Craig Barton must surely be the voice of Mathematics teachers in the UK. His wonderful podcasts interviewing the industry experts have culminated in this wonderful book. As Craig says: "I genuinely believe I have never taught mathematics better, and my students have never learned more. I just wish I had known all of this twelve years ago..." more...

"How I wish I'd taught Maths" is an extraordinary and important book. Part guide to research, part memoir, part survival handbook, it’s a wonderfully accessible guide to the latest research on teaching mathematics, presented in a disarmingly honest and readable way. I know of no other book that presents as much usable research evidence on the dos and don’ts of mathematics teaching in such a clear and practical way. No matter how long you have been doing it, if you teach mathematics—from primary school to university—this book is for you." Dylan Wiliam, Emeritus Professor of Educational Assessment, UCL.

Casio Classwiz Calculator

There is currently a lot of talk about this new calculator being the best in its price range for use in the Maths classroom. The new ClassWiz features a high-resolution display making it easier to view numerical formulas and symbols but it isn't a graphical calculator as such (it has the capacity to draw graphs on your smart phone or tablet, via a scannable QR code and an app).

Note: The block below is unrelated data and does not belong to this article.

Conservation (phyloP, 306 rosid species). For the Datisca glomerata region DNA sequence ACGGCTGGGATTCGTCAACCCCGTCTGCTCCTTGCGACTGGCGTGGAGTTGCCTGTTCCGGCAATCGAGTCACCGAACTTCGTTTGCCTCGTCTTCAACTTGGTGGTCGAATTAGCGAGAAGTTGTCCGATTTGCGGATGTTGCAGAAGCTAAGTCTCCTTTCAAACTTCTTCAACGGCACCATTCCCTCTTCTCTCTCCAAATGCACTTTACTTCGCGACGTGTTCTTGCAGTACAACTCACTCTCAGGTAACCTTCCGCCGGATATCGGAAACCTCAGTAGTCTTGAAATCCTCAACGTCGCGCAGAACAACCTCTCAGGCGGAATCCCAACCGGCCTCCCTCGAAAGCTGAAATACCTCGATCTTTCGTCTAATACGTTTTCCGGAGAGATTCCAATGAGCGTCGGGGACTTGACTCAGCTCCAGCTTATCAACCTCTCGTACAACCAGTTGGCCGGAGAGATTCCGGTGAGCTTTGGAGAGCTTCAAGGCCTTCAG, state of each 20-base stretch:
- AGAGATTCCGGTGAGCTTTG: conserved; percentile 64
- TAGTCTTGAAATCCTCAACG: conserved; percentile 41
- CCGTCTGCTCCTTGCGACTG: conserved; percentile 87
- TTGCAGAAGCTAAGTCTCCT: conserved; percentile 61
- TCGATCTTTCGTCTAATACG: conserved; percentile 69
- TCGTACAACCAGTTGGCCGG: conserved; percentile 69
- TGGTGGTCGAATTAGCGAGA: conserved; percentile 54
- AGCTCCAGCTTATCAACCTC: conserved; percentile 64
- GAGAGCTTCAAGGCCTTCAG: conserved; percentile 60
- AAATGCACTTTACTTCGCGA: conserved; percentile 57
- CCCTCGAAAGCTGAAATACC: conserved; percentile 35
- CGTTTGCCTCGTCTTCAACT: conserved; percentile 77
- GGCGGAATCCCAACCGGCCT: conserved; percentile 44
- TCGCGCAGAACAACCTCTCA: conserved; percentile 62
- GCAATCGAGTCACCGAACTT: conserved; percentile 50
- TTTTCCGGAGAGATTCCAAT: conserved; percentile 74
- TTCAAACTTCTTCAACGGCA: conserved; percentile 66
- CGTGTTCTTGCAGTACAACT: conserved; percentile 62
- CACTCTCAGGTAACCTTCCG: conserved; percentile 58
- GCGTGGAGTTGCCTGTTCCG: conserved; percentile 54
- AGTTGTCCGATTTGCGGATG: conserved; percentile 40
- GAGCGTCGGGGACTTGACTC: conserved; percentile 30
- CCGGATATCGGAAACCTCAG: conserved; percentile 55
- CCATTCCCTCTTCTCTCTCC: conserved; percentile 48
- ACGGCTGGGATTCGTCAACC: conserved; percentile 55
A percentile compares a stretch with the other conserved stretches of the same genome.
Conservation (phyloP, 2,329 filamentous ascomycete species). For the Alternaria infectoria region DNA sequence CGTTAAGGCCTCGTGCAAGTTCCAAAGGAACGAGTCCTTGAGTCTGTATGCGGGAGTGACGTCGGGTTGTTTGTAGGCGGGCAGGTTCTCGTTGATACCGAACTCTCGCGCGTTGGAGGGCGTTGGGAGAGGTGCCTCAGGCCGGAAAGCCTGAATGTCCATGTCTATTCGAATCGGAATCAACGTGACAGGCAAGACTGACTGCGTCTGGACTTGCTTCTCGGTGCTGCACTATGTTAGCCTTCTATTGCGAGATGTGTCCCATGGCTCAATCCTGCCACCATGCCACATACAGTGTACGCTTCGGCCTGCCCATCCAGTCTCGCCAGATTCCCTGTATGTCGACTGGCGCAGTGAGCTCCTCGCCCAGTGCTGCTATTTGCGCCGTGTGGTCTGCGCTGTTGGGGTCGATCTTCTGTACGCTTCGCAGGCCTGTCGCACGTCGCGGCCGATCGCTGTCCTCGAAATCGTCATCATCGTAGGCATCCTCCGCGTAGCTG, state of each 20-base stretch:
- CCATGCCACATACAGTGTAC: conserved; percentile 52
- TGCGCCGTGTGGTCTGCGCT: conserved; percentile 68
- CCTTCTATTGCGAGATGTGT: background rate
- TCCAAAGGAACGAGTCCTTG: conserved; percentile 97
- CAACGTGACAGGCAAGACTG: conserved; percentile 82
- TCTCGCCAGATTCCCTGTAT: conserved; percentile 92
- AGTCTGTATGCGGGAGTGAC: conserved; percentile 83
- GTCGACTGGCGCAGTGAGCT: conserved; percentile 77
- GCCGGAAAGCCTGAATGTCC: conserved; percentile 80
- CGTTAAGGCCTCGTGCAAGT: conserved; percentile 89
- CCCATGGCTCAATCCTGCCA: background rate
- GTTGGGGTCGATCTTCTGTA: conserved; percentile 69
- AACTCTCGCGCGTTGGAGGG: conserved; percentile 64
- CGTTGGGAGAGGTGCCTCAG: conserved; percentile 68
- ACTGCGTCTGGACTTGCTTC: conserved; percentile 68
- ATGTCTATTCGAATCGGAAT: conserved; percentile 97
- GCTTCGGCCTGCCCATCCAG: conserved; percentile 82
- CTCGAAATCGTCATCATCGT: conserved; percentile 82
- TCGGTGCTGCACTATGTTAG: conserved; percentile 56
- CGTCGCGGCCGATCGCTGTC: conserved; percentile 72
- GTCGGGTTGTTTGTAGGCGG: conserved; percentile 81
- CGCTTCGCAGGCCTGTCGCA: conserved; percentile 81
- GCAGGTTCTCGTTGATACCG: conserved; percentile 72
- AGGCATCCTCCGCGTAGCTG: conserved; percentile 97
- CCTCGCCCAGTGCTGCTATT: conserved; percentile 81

As well as basic spreadsheet mode and an equation solving feature you also get the ability to solve quadratic, cubic or quartic polynomial inequalities and the answer is given just as it should be written down, using the correct inequality symbols!

This calculator has a high-performance processor and twice the memory of previous models ensuring speedy operation and superior computational power.more...

Hello World

You are buying a (driverless) car. One vehicle is programmed to save as many lives as possible in a collision. Another promises to prioritize the lives of its passengers. Which do you choose?

Welcome to the age of the algorithm, the story of a not-too-distant future where machines rule supreme, making important decisions – in healthcare, transport, finance, security, what we watch, where we go even who we send to prison. So how much should we rely on them? What kind of future do we want?

Hannah Fry takes us on a tour of the good, the bad and the downright ugly of the algorithms that surround us. In Hello World she lifts the lid on their inner workings, demonstrates their power, exposes their limitations, and examines whether they really are an improvement on the humans they are replacing.

This calculator has a high-performance processor and twice the memory of previous models ensuring speedy operation and superior computational power.more...

 Teacher, do your students have access to computers?Do they have iPads or Laptops in Lessons? Whether your students each have a TabletPC, a Surface or a Mac, this activity lends itself to eLearning (Engaged Learning).

Here a concise URL for a version of this page without the comments.

Transum.org/go/?Start=February17

Here is the URL which will take them to a related activity.

Transum.org/go/?to=Ever

Extension

In the game Scrabble, which number when played as a word is the same as its score?
Here is a list of the points available for the letter tiles:
(1 point)-A, E, l, O, U, L, N, S, T, R
(2 points)-D, G
(3 points)-B, C, M, P
(4 points)-F, H, V, W, Y
(5 points)-K
(8 points)-J, X
(10 points)-Q, Z

The answer to the Extension is 12.

For Students:

For All: